What’s behind Web browser choices

By , Network World |  Software, chrome browser, Firefox

Much of the stability in the enterprise Web browser market comes from the fact that more organizations are standardizing on a particular Web browser, often Internet Explorer.

One such organization is the Isle of Man government, which is migrating 5,500 computers to Internet Explorer 8. All government employees use the Internet, Web applications and SharePoint sites, so they rely on a Web browser to get their work done every day.

Peter Clarke, CTO for the Isle of Man government, says the benefits of browser standardization include "administration, security patching [and] overhead minimized to one application performing the required business function."

"Choice isn't a business requirement," Clarke adds. "It's usually an unnecessary cost overhead."

Before migrating to IE version 8 this year, the Isle of Man used IE version 6 and 7. Users, however, complained about the lack of support for Web standards and Java applets in these older versions of IE.

Browser showdown: IE8 vs. Firefox  

Although it considered other browsers including Mozilla Firefox and Opera, the Isle of Man government said it chose IE 8 because it is the most enterprise-ready browser. So far, Clarke is pleased with the choice.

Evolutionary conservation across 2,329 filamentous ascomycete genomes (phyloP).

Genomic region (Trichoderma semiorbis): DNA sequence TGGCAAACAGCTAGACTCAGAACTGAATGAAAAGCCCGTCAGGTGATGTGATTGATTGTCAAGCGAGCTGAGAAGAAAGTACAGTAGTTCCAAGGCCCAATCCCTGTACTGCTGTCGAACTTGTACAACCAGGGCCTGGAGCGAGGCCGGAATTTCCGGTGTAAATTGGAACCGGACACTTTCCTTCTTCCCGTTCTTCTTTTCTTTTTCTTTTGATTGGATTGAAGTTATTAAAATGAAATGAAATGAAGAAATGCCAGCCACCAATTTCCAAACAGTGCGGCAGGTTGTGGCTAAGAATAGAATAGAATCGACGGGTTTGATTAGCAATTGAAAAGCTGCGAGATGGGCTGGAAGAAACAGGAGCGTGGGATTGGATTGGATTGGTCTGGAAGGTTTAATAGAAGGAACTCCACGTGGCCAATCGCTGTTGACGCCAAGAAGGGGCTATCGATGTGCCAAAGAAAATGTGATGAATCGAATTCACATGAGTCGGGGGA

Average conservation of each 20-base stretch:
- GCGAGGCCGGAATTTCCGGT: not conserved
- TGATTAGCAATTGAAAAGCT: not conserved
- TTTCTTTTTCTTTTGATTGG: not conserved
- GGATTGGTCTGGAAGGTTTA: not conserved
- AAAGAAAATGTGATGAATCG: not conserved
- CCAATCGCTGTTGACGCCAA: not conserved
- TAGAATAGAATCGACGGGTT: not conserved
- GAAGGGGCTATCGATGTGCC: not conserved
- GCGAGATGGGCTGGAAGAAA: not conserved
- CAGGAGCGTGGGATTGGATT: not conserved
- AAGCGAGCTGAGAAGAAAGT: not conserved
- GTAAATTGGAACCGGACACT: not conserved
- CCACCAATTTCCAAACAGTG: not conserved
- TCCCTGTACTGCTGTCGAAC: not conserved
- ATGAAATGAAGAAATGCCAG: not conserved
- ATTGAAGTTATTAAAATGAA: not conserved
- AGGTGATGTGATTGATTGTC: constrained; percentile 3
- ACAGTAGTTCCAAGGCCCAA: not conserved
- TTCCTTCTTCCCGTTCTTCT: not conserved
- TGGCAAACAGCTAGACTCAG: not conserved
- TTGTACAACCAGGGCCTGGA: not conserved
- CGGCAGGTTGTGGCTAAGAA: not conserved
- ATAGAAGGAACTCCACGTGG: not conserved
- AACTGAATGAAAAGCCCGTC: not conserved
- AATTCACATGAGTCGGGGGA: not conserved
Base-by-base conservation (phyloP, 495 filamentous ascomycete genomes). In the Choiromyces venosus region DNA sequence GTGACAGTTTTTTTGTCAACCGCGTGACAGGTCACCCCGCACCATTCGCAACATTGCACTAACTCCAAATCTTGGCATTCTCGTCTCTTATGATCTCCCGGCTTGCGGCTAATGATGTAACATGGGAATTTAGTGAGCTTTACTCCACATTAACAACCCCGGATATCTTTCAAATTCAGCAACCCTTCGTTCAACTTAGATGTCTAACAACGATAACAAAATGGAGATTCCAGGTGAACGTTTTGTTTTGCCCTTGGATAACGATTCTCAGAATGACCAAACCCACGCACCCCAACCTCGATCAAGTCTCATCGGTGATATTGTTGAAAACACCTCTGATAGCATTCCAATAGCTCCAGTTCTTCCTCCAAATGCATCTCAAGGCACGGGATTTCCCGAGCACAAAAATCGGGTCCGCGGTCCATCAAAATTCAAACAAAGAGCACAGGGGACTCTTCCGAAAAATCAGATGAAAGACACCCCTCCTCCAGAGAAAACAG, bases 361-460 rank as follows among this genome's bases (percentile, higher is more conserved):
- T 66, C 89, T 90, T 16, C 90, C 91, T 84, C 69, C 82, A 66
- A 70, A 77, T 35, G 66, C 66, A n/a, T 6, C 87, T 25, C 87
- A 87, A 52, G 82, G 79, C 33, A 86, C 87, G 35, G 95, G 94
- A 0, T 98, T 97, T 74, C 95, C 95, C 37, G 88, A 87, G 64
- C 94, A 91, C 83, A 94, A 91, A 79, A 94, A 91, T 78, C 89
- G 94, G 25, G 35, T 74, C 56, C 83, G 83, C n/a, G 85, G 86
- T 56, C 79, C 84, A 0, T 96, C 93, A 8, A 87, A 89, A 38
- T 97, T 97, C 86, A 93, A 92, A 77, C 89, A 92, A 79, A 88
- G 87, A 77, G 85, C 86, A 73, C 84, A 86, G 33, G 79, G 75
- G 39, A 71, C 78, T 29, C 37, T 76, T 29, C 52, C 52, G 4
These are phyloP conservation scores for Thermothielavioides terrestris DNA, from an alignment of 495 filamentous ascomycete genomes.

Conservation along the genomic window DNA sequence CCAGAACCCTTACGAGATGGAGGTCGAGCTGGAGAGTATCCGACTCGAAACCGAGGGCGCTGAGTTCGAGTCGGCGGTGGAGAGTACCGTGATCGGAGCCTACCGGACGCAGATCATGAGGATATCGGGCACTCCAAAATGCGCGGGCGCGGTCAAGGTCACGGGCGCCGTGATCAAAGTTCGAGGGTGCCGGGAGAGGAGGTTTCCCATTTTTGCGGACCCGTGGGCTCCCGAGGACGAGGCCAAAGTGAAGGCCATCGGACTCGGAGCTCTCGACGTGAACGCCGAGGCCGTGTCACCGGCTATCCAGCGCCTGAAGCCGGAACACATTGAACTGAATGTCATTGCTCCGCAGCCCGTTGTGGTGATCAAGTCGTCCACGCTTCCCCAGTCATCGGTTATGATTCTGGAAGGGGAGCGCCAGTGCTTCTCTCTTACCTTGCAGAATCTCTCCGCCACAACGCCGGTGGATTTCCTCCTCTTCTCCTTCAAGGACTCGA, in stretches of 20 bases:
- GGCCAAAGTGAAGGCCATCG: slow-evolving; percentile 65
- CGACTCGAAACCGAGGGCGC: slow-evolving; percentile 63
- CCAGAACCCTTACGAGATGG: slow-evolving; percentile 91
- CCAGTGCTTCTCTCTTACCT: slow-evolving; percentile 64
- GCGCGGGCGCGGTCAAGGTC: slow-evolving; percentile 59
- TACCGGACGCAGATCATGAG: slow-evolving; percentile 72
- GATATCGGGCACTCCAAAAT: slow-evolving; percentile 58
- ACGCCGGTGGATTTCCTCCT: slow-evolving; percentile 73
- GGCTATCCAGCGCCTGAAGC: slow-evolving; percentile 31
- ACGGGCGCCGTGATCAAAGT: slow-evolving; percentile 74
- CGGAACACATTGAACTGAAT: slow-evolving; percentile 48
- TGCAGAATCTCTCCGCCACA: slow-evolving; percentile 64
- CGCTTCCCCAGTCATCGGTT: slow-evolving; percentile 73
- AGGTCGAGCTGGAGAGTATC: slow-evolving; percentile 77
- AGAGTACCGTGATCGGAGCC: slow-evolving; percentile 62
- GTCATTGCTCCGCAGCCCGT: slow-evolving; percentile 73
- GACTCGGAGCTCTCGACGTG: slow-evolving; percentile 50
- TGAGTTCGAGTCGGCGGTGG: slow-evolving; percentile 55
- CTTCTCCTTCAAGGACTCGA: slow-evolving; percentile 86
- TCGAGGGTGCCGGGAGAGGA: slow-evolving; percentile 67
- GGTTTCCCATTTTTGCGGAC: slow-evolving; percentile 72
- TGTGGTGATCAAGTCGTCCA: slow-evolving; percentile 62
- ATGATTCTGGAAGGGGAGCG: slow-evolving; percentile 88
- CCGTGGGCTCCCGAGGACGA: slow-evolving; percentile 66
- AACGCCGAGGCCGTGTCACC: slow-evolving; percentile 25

"Where the IT department once spent three or four days creating group policies to produce an installation package and simple customizations, Internet Explorer 8 helps reduce the process to hours instead of days," Clarke says.

He adds that users are experiencing no problems with internal applications, but that Web applications occasionally need "compatibility mode."

The Isle of Man government doesn't allow its employees to download other browsers onto their desktop or laptop computers. All of its computers are locked down, with authorized software applications deployed electronically.

Browser patches are handled automatically, without user involvement. If patches are not critical, they are scheduled. If they are critical, they are immediately deployed, Clarke says.

"The Web browser is the gateway to the world, trafficking video, voice and data in both directions. It's your smallest yet most widely used asset to access information and your biggest threat to the integrity of your own infrastructure assets," Clarke says. Standardization "minimizes the costs of delivering the infrastructure."

Limited browser choice

Some large organizations are limiting employees to the two most popular Web browsers: Microsoft Internet Explorer and Mozilla Firefox. The U.S. Defense Information Systems Agency (DISA), for example, supports both of these browsers for its users and in its Web development efforts.

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